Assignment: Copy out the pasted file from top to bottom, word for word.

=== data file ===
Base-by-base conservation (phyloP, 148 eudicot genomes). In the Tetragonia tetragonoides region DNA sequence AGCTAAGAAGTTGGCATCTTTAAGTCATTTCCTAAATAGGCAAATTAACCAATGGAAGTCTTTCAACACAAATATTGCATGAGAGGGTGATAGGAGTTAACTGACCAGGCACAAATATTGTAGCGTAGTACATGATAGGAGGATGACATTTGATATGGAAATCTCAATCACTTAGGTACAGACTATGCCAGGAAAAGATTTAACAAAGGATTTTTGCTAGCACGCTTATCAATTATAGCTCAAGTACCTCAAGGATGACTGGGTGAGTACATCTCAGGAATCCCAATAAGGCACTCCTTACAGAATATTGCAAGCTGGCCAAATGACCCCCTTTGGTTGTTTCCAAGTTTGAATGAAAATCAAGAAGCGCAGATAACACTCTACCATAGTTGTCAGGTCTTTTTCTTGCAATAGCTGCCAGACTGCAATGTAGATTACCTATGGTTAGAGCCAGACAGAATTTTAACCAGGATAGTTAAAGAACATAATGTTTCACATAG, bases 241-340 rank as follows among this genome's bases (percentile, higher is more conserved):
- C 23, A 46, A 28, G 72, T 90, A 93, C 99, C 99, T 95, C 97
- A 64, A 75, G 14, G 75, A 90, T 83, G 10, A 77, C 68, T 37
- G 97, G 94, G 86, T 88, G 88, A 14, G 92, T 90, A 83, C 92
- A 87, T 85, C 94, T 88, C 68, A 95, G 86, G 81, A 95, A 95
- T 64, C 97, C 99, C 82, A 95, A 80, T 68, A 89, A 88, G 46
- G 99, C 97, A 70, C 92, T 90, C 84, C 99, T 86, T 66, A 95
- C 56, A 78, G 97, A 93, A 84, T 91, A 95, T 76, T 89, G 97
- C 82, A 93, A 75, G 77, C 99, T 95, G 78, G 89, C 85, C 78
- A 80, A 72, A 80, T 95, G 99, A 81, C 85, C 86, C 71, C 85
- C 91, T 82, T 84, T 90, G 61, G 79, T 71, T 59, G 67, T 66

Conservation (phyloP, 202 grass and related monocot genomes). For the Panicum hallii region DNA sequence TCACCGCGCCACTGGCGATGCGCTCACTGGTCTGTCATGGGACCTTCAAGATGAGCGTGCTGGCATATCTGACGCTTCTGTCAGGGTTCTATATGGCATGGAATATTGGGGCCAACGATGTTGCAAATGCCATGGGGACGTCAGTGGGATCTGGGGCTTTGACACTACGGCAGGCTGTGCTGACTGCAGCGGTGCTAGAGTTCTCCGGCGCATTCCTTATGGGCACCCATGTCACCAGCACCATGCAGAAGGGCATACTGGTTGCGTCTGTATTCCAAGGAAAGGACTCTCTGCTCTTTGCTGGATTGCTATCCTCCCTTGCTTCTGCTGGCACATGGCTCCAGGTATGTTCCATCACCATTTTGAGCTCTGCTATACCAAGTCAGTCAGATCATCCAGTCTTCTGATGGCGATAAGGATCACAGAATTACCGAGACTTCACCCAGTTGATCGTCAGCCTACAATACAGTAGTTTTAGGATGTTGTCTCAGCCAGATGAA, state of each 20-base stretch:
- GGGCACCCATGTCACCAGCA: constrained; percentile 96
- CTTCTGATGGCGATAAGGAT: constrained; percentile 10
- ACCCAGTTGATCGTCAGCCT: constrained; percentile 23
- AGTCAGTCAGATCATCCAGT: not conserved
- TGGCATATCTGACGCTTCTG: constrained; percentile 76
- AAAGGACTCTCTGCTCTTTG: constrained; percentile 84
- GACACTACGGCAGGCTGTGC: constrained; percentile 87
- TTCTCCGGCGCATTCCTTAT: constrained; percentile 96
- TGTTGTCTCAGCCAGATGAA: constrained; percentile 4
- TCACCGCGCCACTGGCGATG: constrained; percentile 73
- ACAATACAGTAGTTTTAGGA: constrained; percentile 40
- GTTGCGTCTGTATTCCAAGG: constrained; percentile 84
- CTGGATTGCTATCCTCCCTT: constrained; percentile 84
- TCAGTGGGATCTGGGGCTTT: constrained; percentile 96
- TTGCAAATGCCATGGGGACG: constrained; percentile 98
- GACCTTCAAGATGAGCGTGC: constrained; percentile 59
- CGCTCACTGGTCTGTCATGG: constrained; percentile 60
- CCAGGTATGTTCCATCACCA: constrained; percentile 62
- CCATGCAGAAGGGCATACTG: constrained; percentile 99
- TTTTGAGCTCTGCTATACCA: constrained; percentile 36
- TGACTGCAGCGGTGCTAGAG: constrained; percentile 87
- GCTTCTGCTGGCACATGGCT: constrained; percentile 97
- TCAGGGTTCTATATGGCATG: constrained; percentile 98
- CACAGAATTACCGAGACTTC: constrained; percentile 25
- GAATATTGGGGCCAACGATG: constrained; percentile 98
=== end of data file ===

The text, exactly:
Base-by-base conservation (phyloP, 148 eudicot genomes). In the Tetragonia tetragonoides region DNA sequence AGCTAAGAAGTTGGCATCTTTAAGTCATTTCCTAAATAGGCAAATTAACCAATGGAAGTCTTTCAACACAAATATTGCATGAGAGGGTGATAGGAGTTAACTGACCAGGCACAAATATTGTAGCGTAGTACATGATAGGAGGATGACATTTGATATGGAAATCTCAATCACTTAGGTACAGACTATGCCAGGAAAAGATTTAACAAAGGATTTTTGCTAGCACGCTTATCAATTATAGCTCAAGTACCTCAAGGATGACTGGGTGAGTACATCTCAGGAATCCCAATAAGGCACTCCTTACAGAATATTGCAAGCTGGCCAAATGACCCCCTTTGGTTGTTTCCAAGTTTGAATGAAAATCAAGAAGCGCAGATAACACTCTACCATAGTTGTCAGGTCTTTTTCTTGCAATAGCTGCCAGACTGCAATGTAGATTACCTATGGTTAGAGCCAGACAGAATTTTAACCAGGATAGTTAAAGAACATAATGTTTCACATAG, bases 241-340 rank as follows among this genome's bases (percentile, higher is more conserved):
- C 23, A 46, A 28, G 72, T 90, A 93, C 99, C 99, T 95, C 97
- A 64, A 75, G 14, G 75, A 90, T 83, G 10, A 77, C 68, T 37
- G 97, G 94, G 86, T 88, G 88, A 14, G 92, T 90, A 83, C 92
- A 87, T 85, C 94, T 88, C 68, A 95, G 86, G 81, A 95, A 95
- T 64, C 97, C 99, C 82, A 95, A 80, T 68, A 89, A 88, G 46
- G 99, C 97, A 70, C 92, T 90, C 84, C 99, T 86, T 66, A 95
- C 56, A 78, G 97, A 93, A 84, T 91, A 95, T 76, T 89, G 97
- C 82, A 93, A 75, G 77, C 99, T 95, G 78, G 89, C 85, C 78
- A 80, A 72, A 80, T 95, G 99, A 81, C 85, C 86, C 71, C 85
- C 91, T 82, T 84, T 90, G 61, G 79, T 71, T 59, G 67, T 66

Conservation (phyloP, 202 grass and related monocot genomes). For the Panicum hallii region DNA sequence TCACCGCGCCACTGGCGATGCGCTCACTGGTCTGTCATGGGACCTTCAAGATGAGCGTGCTGGCATATCTGACGCTTCTGTCAGGGTTCTATATGGCATGGAATATTGGGGCCAACGATGTTGCAAATGCCATGGGGACGTCAGTGGGATCTGGGGCTTTGACACTACGGCAGGCTGTGCTGACTGCAGCGGTGCTAGAGTTCTCCGGCGCATTCCTTATGGGCACCCATGTCACCAGCACCATGCAGAAGGGCATACTGGTTGCGTCTGTATTCCAAGGAAAGGACTCTCTGCTCTTTGCTGGATTGCTATCCTCCCTTGCTTCTGCTGGCACATGGCTCCAGGTATGTTCCATCACCATTTTGAGCTCTGCTATACCAAGTCAGTCAGATCATCCAGTCTTCTGATGGCGATAAGGATCACAGAATTACCGAGACTTCACCCAGTTGATCGTCAGCCTACAATACAGTAGTTTTAGGATGTTGTCTCAGCCAGATGAA, state of each 20-base stretch:
- GGGCACCCATGTCACCAGCA: constrained; percentile 96
- CTTCTGATGGCGATAAGGAT: constrained; percentile 10
- ACCCAGTTGATCGTCAGCCT: constrained; percentile 23
- AGTCAGTCAGATCATCCAGT: not conserved
- TGGCATATCTGACGCTTCTG: constrained; percentile 76
- AAAGGACTCTCTGCTCTTTG: constrained; percentile 84
- GACACTACGGCAGGCTGTGC: constrained; percentile 87
- TTCTCCGGCGCATTCCTTAT: constrained; percentile 96
- TGTTGTCTCAGCCAGATGAA: constrained; percentile 4
- TCACCGCGCCACTGGCGATG: constrained; percentile 73
- ACAATACAGTAGTTTTAGGA: constrained; percentile 40
- GTTGCGTCTGTATTCCAAGG: constrained; percentile 84
- CTGGATTGCTATCCTCCCTT: constrained; percentile 84
- TCAGTGGGATCTGGGGCTTT: constrained; percentile 96
- TTGCAAATGCCATGGGGACG: constrained; percentile 98
- GACCTTCAAGATGAGCGTGC: constrained; percentile 59
- CGCTCACTGGTCTGTCATGG: constrained; percentile 60
- CCAGGTATGTTCCATCACCA: constrained; percentile 62
- CCATGCAGAAGGGCATACTG: constrained; percentile 99
- TTTTGAGCTCTGCTATACCA: constrained; percentile 36
- TGACTGCAGCGGTGCTAGAG: constrained; percentile 87
- GCTTCTGCTGGCACATGGCT: constrained; percentile 97
- TCAGGGTTCTATATGGCATG: constrained; percentile 98
- CACAGAATTACCGAGACTTC: constrained; percentile 25
- GAATATTGGGGCCAACGATG: constrained; percentile 98